More than 10,000 people are feared dead after Typhoon Haiyan (Yolanda) caused widespread devastation in the central Philippines on Friday and Saturday.
In the worst affected areas, communications systems have been wiped out; roads, ports and airports remain closed, and hundreds of thousands of displaced people are struggling to find clean water, food and shelter.
Lufthansa has lent its hand to the relief effort by sending 25 tons of aid free of charge on one of its wide-body jets to Manila to speed up delivery of emergency supplies to affected areas. “In catastrophes, every hour counts in the provision of aid and the logistics are paramount,” said Karl Ulrich Garnadt, Lufthansa Cargo Chairman.
Mitsui O.S.K. Lines, Ltd., has announced plans to make a donation of US$30,000 to aid those affected by the typhoon in the PhilippinesThe main portion of its donation will go to those on the island of Leyte, through the group company Magsaysay MOL Marine, Inc., a Manila-based seafarer manning company founded in 1997 as a joint venture with Magsaysay Maritime Corp. MOL said it is planning other relief efforts as the situation unfolds.
Aid agencies warn that more lives are threatened because of the logistical difficulties of reaching the coastal regions of Central Visayas, particularly Samar and Leyte provinces. In Tacloban, population 222,000, over 70 percent of the city’s buildings have been destroyed.
However, outside the immediately affected areas, the country is returning to something close to normality.
Cebu is still suffering from intermittent power and communication system failures, but the airport and port are now open and being used to help with the humanitarian effort, although flights to Tacloban and Roxas City have been canceled.
TNT reported that it had now reopened its Cebu depot, its employees were safe and operations were returning to normal.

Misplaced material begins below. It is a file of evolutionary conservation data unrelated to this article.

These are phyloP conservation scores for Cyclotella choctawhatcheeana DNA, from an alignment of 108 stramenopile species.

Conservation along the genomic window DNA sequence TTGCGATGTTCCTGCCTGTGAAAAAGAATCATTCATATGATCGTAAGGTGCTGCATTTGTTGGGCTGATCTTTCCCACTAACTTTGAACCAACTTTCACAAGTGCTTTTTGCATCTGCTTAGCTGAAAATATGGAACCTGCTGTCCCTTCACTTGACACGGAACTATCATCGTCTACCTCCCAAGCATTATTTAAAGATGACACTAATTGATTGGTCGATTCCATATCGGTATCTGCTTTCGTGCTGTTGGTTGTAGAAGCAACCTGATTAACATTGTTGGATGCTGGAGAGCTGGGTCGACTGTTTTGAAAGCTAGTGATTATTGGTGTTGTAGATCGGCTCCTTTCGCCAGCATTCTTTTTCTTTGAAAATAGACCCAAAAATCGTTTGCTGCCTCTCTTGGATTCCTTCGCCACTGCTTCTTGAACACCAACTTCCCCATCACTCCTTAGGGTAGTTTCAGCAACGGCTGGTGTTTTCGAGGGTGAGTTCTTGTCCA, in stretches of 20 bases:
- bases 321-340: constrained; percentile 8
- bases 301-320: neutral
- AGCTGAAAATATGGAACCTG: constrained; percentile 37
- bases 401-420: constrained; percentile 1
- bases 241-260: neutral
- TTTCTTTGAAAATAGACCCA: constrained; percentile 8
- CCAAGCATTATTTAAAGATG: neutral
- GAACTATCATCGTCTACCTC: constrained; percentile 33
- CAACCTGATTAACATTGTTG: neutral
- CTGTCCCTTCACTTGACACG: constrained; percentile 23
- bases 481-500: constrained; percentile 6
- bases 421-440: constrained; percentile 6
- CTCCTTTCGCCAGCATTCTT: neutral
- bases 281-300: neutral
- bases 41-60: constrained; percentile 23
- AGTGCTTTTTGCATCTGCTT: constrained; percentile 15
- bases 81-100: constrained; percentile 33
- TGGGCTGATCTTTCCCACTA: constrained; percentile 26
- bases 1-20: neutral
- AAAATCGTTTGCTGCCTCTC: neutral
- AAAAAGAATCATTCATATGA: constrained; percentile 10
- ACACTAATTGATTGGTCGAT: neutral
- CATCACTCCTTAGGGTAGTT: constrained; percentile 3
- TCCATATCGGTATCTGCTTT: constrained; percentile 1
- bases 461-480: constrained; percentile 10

DHL Express operations in Cebu, where most of its customers are based, are back to normal, but operations in heavily affected areas — particularly Tacloban, Samar, Ormoc and Kalibo — remain suspended. DHL Supply Chain’s Cebu operations have resumed.
UPS said all its employees in the Philippines were accounted for and no damage has been reported to its facilities. Services to affected areas have been suspended until further notice, but operations in other areas of the country are now operating as usual.
“With severe damage to lives and property caused by Typhoon Haiyan, UPS is balancing our priorities of employee safety and customer service,” the company said in a statement.
“UPS is committed to moving shipments to their final destinations as quickly as possible, and we are making every effort to deliver to all areas as soon as conditions safely permit.”
After passing through the central Philippines over the weekend, Haiyan made landfall in northern Vietnam last night rather than in central Vietnam as predicted. Despite losing some of its force and being downgraded to a tropical storm, it was still generating winds of 100 miles per hour when it hit Vietnam’s coast.
A Maersk spokesperson said that the ports of Quy Nhon and Da Nang in central Vietnam had not been affected by Haiyan. Hai Phong in the north was hit by strong winds and heavy rain but has now resumed operations.
Xavier Demay, Vietnam Country Manager for Swiss forwarder Panalapina, told the JOC that its operations in the North were continuing as usual with little disruption and few flight delays.
“There was no disruption in Central Vietnam either, because in the end Haiyan did not hit that region directly,” he said.
“Today, Da Nang International Airport and the port of Qui Nhon have returned to normal operations. However, due to congestion, feeders have a 2-day delay against original schedule. We do not plan to reroute cargo as this will be solved soon.”
China’s southern provinces of Hainan Island, Guangdong and Guangxi were making preparations for Haiyan to reach them this afternoon and evening local time. In Hainan more than 200 flights were canceled and 400 ships called back to port.
Maersk said that — as of 6 p.m. local time — there had so far been no impact on South China’s ports.
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